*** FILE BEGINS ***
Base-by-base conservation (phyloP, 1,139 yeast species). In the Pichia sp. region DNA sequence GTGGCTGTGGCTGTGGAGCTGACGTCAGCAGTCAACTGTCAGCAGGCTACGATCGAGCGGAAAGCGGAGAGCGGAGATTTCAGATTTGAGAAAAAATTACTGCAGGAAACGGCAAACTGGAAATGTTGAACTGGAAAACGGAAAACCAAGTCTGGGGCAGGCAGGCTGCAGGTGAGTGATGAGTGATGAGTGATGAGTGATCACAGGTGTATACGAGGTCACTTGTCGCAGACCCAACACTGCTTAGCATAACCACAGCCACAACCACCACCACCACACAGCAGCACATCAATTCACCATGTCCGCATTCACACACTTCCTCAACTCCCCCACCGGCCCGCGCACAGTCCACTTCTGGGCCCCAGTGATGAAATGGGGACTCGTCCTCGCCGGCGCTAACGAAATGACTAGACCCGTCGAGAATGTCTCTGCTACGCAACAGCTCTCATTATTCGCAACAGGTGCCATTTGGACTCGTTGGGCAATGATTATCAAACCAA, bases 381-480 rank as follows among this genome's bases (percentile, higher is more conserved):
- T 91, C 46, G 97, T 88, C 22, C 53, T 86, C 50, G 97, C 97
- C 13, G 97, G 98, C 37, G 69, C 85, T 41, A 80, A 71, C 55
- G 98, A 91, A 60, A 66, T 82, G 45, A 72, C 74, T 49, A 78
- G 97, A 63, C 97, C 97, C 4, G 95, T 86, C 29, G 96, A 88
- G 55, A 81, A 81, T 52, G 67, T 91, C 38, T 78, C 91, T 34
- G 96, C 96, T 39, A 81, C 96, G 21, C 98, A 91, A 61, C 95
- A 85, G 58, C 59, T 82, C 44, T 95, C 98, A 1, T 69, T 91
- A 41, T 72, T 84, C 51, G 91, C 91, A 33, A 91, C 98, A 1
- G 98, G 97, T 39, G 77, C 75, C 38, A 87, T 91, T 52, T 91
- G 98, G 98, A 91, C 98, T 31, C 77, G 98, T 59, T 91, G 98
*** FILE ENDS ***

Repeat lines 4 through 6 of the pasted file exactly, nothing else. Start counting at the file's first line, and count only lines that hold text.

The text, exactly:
- G 98, A 91, A 60, A 66, T 82, G 45, A 72, C 74, T 49, A 78
- G 97, A 63, C 97, C 97, C 4, G 95, T 86, C 29, G 96, A 88
- G 55, A 81, A 81, T 52, G 67, T 91, C 38, T 78, C 91, T 34